User interface design is quite a challenging task for game developers. The UI is what a player will refer to for information about the game they are playing and what is happening at every step. Although an interesting point is when it comes to designed menus, particularly the main start menu of a game, some developers seem to completely miss the mark. A menu needs to feel responsive and fluid. If your game’s menus do not feel this way and instead are bland then you leave the player unsatisfied. It’s similar to somebody playing with a toy: sometimes that toy can feel like cheap plastic. That is what a poorly designed menu feels like.


This is a barebones example of a menu presented as a mock flowchart. The idea here is a menu will work in layers that lead to more buttons for various things whether it be different modes, or changing game settings.


Player Events and Tactile Response

Now creating a menu can go one of many ways but the idea is to have menus that work quickly and enable the player to enter the game itself quicker. Another approach would be to create a menu that is heavy with animation and interaction but still is quick and easy to navigate. A menu also needs to feel like it has impact when a player interacts with it, so for example animations need to occur on every user event. These events occur when Idle, when the mouse is over or away from buttons and when a click event occurs.

Feedback is important. It is best to animate every action a player could take within the game. This will vary on what kind of game you are making whether it is a mobile game or a computer game but each action that a player could make needs to be considered.  Sometimes buttons are so poorly designed that even animation can fix them this will come down to the core visuals used for the menu.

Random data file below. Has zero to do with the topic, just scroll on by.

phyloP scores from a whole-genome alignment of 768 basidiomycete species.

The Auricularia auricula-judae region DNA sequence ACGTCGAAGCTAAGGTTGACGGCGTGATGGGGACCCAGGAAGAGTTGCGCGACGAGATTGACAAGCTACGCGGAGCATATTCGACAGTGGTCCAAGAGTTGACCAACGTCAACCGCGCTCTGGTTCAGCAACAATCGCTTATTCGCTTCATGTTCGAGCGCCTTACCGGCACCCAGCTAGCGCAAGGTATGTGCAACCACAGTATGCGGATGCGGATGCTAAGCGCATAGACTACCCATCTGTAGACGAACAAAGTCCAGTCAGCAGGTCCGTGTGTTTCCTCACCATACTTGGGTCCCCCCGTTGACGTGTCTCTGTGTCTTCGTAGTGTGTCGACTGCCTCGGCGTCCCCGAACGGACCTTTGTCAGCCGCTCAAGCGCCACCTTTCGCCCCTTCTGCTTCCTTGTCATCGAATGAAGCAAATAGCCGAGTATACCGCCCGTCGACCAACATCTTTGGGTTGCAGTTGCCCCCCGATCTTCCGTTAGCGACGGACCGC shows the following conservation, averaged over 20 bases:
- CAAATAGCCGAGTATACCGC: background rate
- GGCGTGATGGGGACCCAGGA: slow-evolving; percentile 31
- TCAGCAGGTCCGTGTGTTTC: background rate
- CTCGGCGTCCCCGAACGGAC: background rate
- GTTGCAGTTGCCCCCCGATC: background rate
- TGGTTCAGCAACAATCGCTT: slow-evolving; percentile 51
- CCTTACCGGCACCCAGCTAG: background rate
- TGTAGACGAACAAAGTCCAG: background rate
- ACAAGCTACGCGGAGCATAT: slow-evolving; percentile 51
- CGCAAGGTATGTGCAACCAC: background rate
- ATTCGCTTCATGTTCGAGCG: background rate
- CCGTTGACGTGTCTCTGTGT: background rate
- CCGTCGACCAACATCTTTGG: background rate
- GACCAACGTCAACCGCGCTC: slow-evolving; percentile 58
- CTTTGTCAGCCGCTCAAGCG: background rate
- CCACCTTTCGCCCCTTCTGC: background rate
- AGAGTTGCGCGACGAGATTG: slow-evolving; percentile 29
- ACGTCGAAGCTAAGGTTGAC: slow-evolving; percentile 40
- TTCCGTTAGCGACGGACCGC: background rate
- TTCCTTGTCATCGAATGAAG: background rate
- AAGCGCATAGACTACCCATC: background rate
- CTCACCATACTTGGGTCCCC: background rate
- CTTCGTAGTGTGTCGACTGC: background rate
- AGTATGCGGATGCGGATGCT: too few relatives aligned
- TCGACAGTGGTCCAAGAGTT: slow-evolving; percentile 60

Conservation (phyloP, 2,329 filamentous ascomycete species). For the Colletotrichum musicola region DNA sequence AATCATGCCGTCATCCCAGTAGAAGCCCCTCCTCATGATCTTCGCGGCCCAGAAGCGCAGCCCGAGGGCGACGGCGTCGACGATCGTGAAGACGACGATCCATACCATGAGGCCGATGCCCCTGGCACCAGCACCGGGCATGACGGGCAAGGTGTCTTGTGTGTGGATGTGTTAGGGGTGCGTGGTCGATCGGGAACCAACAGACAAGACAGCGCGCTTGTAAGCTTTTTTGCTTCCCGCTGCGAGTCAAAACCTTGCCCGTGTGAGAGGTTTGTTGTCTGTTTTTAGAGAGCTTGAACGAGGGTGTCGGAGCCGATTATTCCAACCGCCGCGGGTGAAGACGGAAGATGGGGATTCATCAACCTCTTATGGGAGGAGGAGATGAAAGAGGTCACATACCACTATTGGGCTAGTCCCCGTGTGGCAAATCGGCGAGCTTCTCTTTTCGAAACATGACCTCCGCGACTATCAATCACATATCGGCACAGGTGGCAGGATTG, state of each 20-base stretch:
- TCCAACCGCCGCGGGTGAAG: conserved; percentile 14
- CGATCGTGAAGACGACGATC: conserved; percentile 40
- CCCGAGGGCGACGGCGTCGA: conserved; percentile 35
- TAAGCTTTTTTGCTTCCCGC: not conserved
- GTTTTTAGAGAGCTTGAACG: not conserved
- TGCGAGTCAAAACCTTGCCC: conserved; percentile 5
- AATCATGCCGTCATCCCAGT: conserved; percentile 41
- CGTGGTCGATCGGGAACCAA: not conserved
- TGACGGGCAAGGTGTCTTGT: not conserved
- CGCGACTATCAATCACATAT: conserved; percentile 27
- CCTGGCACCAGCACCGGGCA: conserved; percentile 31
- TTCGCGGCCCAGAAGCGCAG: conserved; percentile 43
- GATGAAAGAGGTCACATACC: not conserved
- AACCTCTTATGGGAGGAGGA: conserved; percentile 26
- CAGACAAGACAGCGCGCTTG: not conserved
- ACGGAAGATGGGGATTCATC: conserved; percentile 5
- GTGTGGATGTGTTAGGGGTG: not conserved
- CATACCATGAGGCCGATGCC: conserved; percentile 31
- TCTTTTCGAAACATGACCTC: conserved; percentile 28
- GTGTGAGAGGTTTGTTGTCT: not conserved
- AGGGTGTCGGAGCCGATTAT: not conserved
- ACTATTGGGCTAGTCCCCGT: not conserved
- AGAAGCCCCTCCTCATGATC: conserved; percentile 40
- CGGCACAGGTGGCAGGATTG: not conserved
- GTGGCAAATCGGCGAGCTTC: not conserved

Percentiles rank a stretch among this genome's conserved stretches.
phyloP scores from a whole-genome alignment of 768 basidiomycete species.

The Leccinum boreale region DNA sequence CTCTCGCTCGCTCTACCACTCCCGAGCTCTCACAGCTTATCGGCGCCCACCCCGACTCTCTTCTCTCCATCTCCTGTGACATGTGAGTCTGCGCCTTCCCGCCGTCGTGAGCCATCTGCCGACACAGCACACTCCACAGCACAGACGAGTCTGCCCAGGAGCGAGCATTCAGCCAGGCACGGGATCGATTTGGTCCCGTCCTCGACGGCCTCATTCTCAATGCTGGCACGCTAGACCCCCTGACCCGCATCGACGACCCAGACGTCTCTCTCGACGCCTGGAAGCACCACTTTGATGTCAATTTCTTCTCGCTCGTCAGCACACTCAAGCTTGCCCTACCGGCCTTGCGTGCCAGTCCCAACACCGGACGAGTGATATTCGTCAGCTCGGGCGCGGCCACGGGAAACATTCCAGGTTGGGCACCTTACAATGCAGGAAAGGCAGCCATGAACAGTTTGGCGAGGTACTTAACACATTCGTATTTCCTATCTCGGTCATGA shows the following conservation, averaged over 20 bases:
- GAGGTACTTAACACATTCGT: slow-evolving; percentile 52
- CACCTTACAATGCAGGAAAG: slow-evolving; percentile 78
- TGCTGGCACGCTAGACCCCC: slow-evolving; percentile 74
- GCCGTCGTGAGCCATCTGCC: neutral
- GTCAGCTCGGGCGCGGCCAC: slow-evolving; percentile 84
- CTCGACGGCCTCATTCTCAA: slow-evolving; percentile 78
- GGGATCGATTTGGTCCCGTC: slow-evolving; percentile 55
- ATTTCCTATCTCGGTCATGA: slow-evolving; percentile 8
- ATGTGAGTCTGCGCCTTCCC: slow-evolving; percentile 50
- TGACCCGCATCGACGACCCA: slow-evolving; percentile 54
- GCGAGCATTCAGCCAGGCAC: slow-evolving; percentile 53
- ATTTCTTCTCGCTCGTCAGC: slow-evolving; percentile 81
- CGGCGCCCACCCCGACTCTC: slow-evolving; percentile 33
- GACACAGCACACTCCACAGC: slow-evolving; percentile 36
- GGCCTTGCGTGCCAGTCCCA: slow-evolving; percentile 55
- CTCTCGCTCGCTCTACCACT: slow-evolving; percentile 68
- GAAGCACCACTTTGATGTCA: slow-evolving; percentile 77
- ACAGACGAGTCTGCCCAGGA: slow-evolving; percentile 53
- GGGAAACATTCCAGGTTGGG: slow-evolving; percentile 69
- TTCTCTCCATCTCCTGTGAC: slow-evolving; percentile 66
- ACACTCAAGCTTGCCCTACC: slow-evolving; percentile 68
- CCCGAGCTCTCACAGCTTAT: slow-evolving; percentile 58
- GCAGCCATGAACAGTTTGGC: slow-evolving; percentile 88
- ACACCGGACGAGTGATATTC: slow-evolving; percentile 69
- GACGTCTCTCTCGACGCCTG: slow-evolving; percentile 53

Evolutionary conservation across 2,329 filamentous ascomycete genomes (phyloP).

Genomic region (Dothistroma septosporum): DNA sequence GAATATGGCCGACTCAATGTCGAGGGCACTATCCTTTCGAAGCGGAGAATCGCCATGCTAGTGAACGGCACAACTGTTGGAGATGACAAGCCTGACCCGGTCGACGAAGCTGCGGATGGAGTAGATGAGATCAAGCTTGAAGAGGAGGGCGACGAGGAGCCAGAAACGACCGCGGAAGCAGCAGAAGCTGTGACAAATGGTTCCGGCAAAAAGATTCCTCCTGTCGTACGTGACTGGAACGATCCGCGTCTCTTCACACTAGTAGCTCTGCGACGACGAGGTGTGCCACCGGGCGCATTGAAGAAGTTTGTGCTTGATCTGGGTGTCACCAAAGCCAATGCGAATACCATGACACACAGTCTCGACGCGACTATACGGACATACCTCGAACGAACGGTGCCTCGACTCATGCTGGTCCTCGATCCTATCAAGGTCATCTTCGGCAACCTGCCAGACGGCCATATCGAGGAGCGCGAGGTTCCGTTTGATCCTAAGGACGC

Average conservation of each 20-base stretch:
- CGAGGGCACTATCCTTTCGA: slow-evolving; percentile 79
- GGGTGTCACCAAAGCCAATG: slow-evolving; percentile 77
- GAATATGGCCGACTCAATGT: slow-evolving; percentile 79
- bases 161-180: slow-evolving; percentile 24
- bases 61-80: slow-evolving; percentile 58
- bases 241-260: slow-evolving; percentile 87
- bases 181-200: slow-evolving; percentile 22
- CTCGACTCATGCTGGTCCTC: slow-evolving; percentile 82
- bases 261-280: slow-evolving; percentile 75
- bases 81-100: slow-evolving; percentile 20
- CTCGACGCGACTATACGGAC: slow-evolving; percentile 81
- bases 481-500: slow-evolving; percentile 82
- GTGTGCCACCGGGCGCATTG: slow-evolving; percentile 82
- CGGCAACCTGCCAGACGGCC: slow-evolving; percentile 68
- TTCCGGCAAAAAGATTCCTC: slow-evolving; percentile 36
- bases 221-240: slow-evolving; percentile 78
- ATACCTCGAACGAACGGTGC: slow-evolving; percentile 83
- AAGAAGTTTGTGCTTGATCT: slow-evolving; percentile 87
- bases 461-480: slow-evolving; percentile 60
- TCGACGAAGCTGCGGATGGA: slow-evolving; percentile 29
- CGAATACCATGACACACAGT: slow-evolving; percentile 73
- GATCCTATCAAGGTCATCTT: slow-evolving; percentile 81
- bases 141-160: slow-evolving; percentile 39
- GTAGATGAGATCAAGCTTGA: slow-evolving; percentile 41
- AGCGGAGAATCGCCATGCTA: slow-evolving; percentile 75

Visual Design of a Menu

In conjunction with the animation associated to a button or menu item, you need to think about how it will look for the player. Every state of response will need to have different colors and sometimes various sounds—although I won’t be discussing sound design in this article, it is extremely important for your game’s entire UI design.

A shape of a button and where it’s placed on the screen is also important. Having menu items on the left side of a screen then having the next set of items on the right side of the screen really does not bode well for flow. You need to design a menu so that a player can enter the game quickly but also allows for their focus to connect in between button presses and screen changes.

Depending on your art style it may be apt to design your buttons or features of your menu to look 3D or lifted in some manner. This allows for the menu to pop and adds to making navigation easier for the player.


Developers will often add a contextual video to the backdrop of a menu and add what could be classed as widgets to the screen. In Watch Dogs 2, news for the game and events related to it are displayed upon launch.



Fast Steps For Getting Started

  • Quick feedback when menu buttons are pressed
  • Allowing for quick load times in-between menus
  • Easily identifiable buttons (many games have menu items that make navigation convoluted)
  • A systematic order to the placement of buttons and items are sorted within the menu
    This can include examples like a Press Start Screen, 1st level menu for selecting main features (Single Player, Multi Player, Options and other examples like a Options menu sorted by Sound, Gameplay, Video Settings etc)

Good luck out there!